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Children of the Japanese State: The Changing Role of Child Protection Institutions in Contemporary Japan
     

Children of the Japanese State: The Changing Role of Child Protection Institutions in Contemporary Japan

by Roger Goodman
 

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In Japan today, over 30,000 children are in the care of the state. Drawing on his long-term fieldwork in an institution for such children, Roger Goodman describes what happens to them in a country with no professional social workers and little tradition of adopting or fostering children in need of care. He explains how, in the 1990s, the convergence of several

Overview

In Japan today, over 30,000 children are in the care of the state. Drawing on his long-term fieldwork in an institution for such children, Roger Goodman describes what happens to them in a country with no professional social workers and little tradition of adopting or fostering children in need of care. He explains how, in the 1990s, the convergence of several factors—in particular, Japan's rapidly declining birth-rate, its signing of the United Nations Convention on the Rights of the Child, and its "discovery" of child abuse—led to a new role for child protection institutions. In the process, he provides the first full account in English of the development and delivery of child welfare in the world's second largest economy.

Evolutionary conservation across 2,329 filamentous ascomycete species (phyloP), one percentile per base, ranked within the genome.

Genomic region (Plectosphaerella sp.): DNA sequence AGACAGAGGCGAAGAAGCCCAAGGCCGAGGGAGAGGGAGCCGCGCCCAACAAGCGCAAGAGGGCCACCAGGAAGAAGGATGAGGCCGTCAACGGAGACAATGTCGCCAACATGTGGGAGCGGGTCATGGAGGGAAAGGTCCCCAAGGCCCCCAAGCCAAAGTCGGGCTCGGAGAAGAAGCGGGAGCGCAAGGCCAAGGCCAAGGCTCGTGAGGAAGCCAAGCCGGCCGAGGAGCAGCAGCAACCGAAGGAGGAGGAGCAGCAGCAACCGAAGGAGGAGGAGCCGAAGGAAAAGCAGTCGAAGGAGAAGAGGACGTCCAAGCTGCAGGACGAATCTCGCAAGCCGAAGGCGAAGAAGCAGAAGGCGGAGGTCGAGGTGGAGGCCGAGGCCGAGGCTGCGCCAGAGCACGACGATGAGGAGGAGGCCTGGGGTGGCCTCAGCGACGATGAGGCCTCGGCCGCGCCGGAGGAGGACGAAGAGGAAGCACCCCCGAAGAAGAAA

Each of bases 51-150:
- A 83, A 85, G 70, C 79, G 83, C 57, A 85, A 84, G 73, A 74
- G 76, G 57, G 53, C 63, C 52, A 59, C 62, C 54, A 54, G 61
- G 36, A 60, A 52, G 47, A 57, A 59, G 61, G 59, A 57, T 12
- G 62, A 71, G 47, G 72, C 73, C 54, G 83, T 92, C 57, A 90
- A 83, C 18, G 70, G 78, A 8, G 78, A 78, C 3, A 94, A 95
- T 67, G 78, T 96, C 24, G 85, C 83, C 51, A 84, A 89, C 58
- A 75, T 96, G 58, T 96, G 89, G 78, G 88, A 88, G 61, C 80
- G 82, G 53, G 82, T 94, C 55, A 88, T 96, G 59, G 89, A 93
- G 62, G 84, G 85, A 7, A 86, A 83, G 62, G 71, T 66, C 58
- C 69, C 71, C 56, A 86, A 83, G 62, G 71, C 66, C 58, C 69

Product Details

ISBN-13:
9780198234227
Publisher:
Oxford University Press, USA
Publication date:
06/28/2001
Pages:
264
Product dimensions:
5.90(w) x 8.80(h) x 0.70(d)

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